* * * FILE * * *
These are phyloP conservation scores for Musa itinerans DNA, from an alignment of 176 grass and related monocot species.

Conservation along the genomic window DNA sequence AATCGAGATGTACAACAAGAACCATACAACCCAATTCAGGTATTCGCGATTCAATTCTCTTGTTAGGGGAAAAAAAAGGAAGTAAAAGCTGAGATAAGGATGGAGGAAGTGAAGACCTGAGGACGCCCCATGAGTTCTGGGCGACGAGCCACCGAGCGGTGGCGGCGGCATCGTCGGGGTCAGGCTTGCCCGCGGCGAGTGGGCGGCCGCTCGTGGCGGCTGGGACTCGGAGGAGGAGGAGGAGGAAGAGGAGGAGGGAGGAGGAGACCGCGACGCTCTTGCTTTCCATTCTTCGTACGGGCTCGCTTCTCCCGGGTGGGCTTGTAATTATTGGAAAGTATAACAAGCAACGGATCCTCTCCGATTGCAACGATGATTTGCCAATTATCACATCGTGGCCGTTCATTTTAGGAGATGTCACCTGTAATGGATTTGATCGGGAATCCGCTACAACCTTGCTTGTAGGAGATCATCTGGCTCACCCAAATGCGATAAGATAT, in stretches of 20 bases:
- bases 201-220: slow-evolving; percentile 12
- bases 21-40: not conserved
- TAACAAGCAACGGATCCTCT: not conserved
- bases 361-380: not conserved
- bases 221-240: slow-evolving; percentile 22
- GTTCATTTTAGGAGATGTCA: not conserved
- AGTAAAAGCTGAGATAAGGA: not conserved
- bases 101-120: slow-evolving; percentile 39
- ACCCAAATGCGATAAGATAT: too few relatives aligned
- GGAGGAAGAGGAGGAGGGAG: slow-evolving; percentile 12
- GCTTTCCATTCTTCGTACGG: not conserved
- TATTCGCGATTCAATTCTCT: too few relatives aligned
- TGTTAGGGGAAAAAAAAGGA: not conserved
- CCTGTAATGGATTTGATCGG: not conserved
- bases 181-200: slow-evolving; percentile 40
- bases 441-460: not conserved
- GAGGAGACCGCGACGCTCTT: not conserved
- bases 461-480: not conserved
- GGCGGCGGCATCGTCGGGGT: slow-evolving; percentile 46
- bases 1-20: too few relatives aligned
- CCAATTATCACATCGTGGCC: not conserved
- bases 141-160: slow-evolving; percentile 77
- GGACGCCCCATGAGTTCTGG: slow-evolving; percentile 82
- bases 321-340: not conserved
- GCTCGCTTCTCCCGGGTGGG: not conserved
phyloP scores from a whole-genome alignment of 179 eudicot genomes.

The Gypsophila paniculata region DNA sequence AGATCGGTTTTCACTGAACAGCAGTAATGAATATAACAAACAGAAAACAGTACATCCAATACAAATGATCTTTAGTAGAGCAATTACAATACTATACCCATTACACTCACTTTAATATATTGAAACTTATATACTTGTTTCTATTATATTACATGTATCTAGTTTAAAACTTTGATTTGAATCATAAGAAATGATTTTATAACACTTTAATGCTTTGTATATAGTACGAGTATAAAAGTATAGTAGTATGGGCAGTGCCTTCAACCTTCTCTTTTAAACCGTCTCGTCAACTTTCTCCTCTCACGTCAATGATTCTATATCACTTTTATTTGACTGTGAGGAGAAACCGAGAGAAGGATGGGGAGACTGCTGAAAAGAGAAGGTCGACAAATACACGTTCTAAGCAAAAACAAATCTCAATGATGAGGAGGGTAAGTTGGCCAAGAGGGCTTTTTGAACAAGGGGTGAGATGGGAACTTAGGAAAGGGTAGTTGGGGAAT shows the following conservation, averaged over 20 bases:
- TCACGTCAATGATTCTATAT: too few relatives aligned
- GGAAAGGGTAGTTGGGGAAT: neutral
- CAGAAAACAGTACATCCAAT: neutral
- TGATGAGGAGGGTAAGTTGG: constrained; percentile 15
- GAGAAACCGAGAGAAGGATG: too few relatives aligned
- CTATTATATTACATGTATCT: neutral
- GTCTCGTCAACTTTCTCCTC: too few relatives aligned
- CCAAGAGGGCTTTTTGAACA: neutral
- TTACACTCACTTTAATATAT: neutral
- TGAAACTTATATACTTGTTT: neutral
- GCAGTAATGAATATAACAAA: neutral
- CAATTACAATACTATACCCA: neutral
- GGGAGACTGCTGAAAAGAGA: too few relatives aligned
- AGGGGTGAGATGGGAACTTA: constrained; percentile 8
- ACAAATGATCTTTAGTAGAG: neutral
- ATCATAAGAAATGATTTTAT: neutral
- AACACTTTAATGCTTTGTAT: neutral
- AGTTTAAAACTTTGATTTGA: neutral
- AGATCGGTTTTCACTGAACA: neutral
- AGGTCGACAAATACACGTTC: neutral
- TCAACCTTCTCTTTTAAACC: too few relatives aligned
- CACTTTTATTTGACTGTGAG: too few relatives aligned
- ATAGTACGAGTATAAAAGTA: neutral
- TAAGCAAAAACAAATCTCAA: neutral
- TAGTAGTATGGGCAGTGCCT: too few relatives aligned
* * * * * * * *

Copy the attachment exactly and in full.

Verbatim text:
These are phyloP conservation scores for Musa itinerans DNA, from an alignment of 176 grass and related monocot species.

Conservation along the genomic window DNA sequence AATCGAGATGTACAACAAGAACCATACAACCCAATTCAGGTATTCGCGATTCAATTCTCTTGTTAGGGGAAAAAAAAGGAAGTAAAAGCTGAGATAAGGATGGAGGAAGTGAAGACCTGAGGACGCCCCATGAGTTCTGGGCGACGAGCCACCGAGCGGTGGCGGCGGCATCGTCGGGGTCAGGCTTGCCCGCGGCGAGTGGGCGGCCGCTCGTGGCGGCTGGGACTCGGAGGAGGAGGAGGAGGAAGAGGAGGAGGGAGGAGGAGACCGCGACGCTCTTGCTTTCCATTCTTCGTACGGGCTCGCTTCTCCCGGGTGGGCTTGTAATTATTGGAAAGTATAACAAGCAACGGATCCTCTCCGATTGCAACGATGATTTGCCAATTATCACATCGTGGCCGTTCATTTTAGGAGATGTCACCTGTAATGGATTTGATCGGGAATCCGCTACAACCTTGCTTGTAGGAGATCATCTGGCTCACCCAAATGCGATAAGATAT, in stretches of 20 bases:
- bases 201-220: slow-evolving; percentile 12
- bases 21-40: not conserved
- TAACAAGCAACGGATCCTCT: not conserved
- bases 361-380: not conserved
- bases 221-240: slow-evolving; percentile 22
- GTTCATTTTAGGAGATGTCA: not conserved
- AGTAAAAGCTGAGATAAGGA: not conserved
- bases 101-120: slow-evolving; percentile 39
- ACCCAAATGCGATAAGATAT: too few relatives aligned
- GGAGGAAGAGGAGGAGGGAG: slow-evolving; percentile 12
- GCTTTCCATTCTTCGTACGG: not conserved
- TATTCGCGATTCAATTCTCT: too few relatives aligned
- TGTTAGGGGAAAAAAAAGGA: not conserved
- CCTGTAATGGATTTGATCGG: not conserved
- bases 181-200: slow-evolving; percentile 40
- bases 441-460: not conserved
- GAGGAGACCGCGACGCTCTT: not conserved
- bases 461-480: not conserved
- GGCGGCGGCATCGTCGGGGT: slow-evolving; percentile 46
- bases 1-20: too few relatives aligned
- CCAATTATCACATCGTGGCC: not conserved
- bases 141-160: slow-evolving; percentile 77
- GGACGCCCCATGAGTTCTGG: slow-evolving; percentile 82
- bases 321-340: not conserved
- GCTCGCTTCTCCCGGGTGGG: not conserved
phyloP scores from a whole-genome alignment of 179 eudicot genomes.

The Gypsophila paniculata region DNA sequence AGATCGGTTTTCACTGAACAGCAGTAATGAATATAACAAACAGAAAACAGTACATCCAATACAAATGATCTTTAGTAGAGCAATTACAATACTATACCCATTACACTCACTTTAATATATTGAAACTTATATACTTGTTTCTATTATATTACATGTATCTAGTTTAAAACTTTGATTTGAATCATAAGAAATGATTTTATAACACTTTAATGCTTTGTATATAGTACGAGTATAAAAGTATAGTAGTATGGGCAGTGCCTTCAACCTTCTCTTTTAAACCGTCTCGTCAACTTTCTCCTCTCACGTCAATGATTCTATATCACTTTTATTTGACTGTGAGGAGAAACCGAGAGAAGGATGGGGAGACTGCTGAAAAGAGAAGGTCGACAAATACACGTTCTAAGCAAAAACAAATCTCAATGATGAGGAGGGTAAGTTGGCCAAGAGGGCTTTTTGAACAAGGGGTGAGATGGGAACTTAGGAAAGGGTAGTTGGGGAAT shows the following conservation, averaged over 20 bases:
- TCACGTCAATGATTCTATAT: too few relatives aligned
- GGAAAGGGTAGTTGGGGAAT: neutral
- CAGAAAACAGTACATCCAAT: neutral
- TGATGAGGAGGGTAAGTTGG: constrained; percentile 15
- GAGAAACCGAGAGAAGGATG: too few relatives aligned
- CTATTATATTACATGTATCT: neutral
- GTCTCGTCAACTTTCTCCTC: too few relatives aligned
- CCAAGAGGGCTTTTTGAACA: neutral
- TTACACTCACTTTAATATAT: neutral
- TGAAACTTATATACTTGTTT: neutral
- GCAGTAATGAATATAACAAA: neutral
- CAATTACAATACTATACCCA: neutral
- GGGAGACTGCTGAAAAGAGA: too few relatives aligned
- AGGGGTGAGATGGGAACTTA: constrained; percentile 8
- ACAAATGATCTTTAGTAGAG: neutral
- ATCATAAGAAATGATTTTAT: neutral
- AACACTTTAATGCTTTGTAT: neutral
- AGTTTAAAACTTTGATTTGA: neutral
- AGATCGGTTTTCACTGAACA: neutral
- AGGTCGACAAATACACGTTC: neutral
- TCAACCTTCTCTTTTAAACC: too few relatives aligned
- CACTTTTATTTGACTGTGAG: too few relatives aligned
- ATAGTACGAGTATAAAAGTA: neutral
- TAAGCAAAAACAAATCTCAA: neutral
- TAGTAGTATGGGCAGTGCCT: too few relatives aligned